While the names of many of his later periods are debated, the most commonly accepted periods in his work are the Blue Period (1901–1904), the Rose Period (1905–1907), the African-influenced Period (1908–1909), Analytic Cubism (1909–1912), and Synthetic Cubism (1912–1919). The art during the Blue period used shades of blue and grey that were rarely joined by other colors. The Rose period is a more cheery era in Picasso’s art. He used more orange and pink colors and often times painted characters like circus performers, acrobats, and harlequins. During his African-influenced period, Picasso painted his great work Les Demoiselles d'Avignon which was influenced by African artifacts.
This combination of analytical and synthetic cubism reflects Picasso’s interest in ideas perception and reality in painting. Picasso introduced Analytical Cubism into the art world during 1908 to 1912 as the early phases of cubism. It is recognisable by its use of geometric shapes being abstracted and distorted to show multiple viewpoints which is clearly shown in the artwork “Still Life with a Cane Chair”. Doing this explores reality closer to truth as you visually grasp many angles rather than just one. When we see an object in reality we see every side of it and we mentally create a 3D picture of it in our head so using
Although he briefly trained as a Naval Surgeon, Ferguson soon realised that his ambition was painting and he spent some time travelling in Spain, Morocco and France to develop his artistic knowledge and experience. The first painting I am going to discuss is 'The Pink Parasol' which is a portrait painted in 1908 of a fellow artist and friend Bertha Case, when they were both in Paris. In this painting Ferguson adopted much stronger colours than in his other paintings and like Matisse used green paint to represent shadows in the face. He emphasised pattern by merging the pink parasol with the background of his picture by blending it with the cold colours. The painting is of a woman peering over her shoulder, she is wearing a hat with a pink bow and is also wearing a scarf, in the background there is a pink parasol around strong blocks of cold colours.
Turner use of vivid colors through watercolor techniques with oil paint brought both mystery and emotion to his work as he was able to show nature as a beautiful and awesome force to be dealt with in his paintings Slave Ship (1840) and Dutch Boats in a Gale (1801). Biblical,
The Study Diamond (The Open University (2013), Block 1, 2.3, p.75) will be used to explore the effects, techniques, context and meaning of the painting. Exploring techniques used and how they reflect the horror that war creates. The essay will also examine how the painting is seen by the world today, and if it is continuing to fulfil the purpose first asked of it. Guernica is an oil on canvas painting which stands 3.5 metres high by 7.8 metres wide, painted in shades of black, grey and white. Guernica does not directly portray the bombings, instead, it shows the terror and chaos created by war.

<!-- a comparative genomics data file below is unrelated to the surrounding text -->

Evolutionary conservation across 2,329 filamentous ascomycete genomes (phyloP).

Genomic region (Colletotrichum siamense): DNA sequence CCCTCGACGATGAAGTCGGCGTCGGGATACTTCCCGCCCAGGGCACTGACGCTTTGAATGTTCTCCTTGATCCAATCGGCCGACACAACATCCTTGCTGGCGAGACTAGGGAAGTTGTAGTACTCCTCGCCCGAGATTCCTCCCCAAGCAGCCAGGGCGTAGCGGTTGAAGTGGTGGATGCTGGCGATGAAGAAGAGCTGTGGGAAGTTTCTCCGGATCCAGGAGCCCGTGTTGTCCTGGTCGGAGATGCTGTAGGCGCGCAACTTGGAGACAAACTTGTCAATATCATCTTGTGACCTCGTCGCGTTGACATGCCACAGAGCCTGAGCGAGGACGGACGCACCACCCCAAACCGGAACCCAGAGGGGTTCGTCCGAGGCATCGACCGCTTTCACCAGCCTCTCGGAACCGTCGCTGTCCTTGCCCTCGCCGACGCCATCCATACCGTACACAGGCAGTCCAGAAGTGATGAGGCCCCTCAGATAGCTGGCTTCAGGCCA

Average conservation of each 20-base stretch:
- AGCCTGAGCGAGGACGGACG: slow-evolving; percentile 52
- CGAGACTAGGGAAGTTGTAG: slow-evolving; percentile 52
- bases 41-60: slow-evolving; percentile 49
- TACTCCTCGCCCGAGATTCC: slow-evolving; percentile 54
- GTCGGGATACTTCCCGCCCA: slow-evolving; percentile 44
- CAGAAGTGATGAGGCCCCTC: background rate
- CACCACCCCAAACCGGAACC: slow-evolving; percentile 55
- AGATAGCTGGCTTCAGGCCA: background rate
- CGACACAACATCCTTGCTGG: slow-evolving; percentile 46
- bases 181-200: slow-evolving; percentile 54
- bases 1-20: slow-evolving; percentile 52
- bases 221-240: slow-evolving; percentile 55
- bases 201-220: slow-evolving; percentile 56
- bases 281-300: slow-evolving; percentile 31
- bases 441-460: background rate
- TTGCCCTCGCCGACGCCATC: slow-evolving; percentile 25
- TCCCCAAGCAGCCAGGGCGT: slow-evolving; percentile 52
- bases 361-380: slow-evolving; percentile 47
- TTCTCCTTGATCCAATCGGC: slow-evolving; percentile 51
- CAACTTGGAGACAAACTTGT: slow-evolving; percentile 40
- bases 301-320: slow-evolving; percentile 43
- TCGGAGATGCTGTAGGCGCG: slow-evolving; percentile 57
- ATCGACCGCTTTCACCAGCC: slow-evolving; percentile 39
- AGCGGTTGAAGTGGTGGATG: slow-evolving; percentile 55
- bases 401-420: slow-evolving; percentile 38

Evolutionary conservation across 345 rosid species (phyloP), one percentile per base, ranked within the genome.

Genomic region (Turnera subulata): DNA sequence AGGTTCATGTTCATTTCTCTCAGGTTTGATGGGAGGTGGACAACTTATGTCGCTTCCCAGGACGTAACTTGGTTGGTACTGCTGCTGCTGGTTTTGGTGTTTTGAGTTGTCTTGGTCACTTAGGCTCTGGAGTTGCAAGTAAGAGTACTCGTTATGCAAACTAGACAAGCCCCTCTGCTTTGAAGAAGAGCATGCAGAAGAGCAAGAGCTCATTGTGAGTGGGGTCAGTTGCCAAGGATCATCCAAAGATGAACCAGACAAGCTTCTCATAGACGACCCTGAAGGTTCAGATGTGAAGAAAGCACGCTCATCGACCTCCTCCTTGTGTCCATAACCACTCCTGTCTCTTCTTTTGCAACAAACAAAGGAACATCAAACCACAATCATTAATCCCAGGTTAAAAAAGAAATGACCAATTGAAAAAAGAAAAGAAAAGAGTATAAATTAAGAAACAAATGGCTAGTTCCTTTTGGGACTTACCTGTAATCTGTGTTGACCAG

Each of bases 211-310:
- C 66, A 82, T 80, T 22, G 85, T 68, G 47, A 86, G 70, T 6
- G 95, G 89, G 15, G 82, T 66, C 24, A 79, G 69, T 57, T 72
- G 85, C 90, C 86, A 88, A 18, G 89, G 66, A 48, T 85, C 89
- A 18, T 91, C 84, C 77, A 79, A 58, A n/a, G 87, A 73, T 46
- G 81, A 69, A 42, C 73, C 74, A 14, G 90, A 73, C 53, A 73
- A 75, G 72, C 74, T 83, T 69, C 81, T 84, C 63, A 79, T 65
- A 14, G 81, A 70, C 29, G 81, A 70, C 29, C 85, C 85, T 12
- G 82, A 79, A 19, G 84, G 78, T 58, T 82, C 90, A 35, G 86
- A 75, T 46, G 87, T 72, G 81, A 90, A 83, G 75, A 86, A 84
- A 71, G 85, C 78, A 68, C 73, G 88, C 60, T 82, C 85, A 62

These lines were essential in painting the “numbers” around the clock. Since this is a clock, it’s obvious that there would need to be movement for it to correctly function and therefore is considered kinetic art. Faberge’s clock was a little different. The visual elements he used were color, space, lines, motion, shape and mass. Although the elements used in this clock are the same ones used in de Cristal’s, the two pieces are extremely different.
Which meant the town was very crowded with farmers from nearby towns (Holliday). The bombing of the powerless city lasted for over three hours, destroying most of the town. After the bombing, entire herds of horses, sheep and cattle were found slaughtered. Pablo Picasso received a commission to paint a mural for the Spanish Republic’s Pavilion at the Paris Exposition (Doyle). He decided to paint a mural of Guernica’s destruction.
In Picasso’s painting of Les Demoiselles d'Avignon you can see how he imposes geometrical symmetries in the women (cubism). As the book explains, you can see both the front and the back of the female figures; the nudes possess a “double point of view and their bodies are composed of a series of long lozenge shapes, hard angles and only a few traditional
The transition between an early modernist painting and abstract expressionists can be seen by looking at many different artists. In this essay I am going to look at work from Picasso, Gorky and Pollock to shed some light on some paintings and make the transitions more easily understood. Pablo Picasso takes abstract to the extreme in his painting “The Guitar Player”. You can barely see the figure in the artwork. He uses very little color and outlines in black.
He started using bright colors during that time and his art was influenced by painters too. He started painting streets and café of Paris. In that time he painted 20 portraits of himself when he couldn’t find any model to paint. In 1880 Van Gogh moved to Arles, France and did a painting of his bedroom which was named Bedroom Arles. He loved the vibrant color and the bright sun of Arles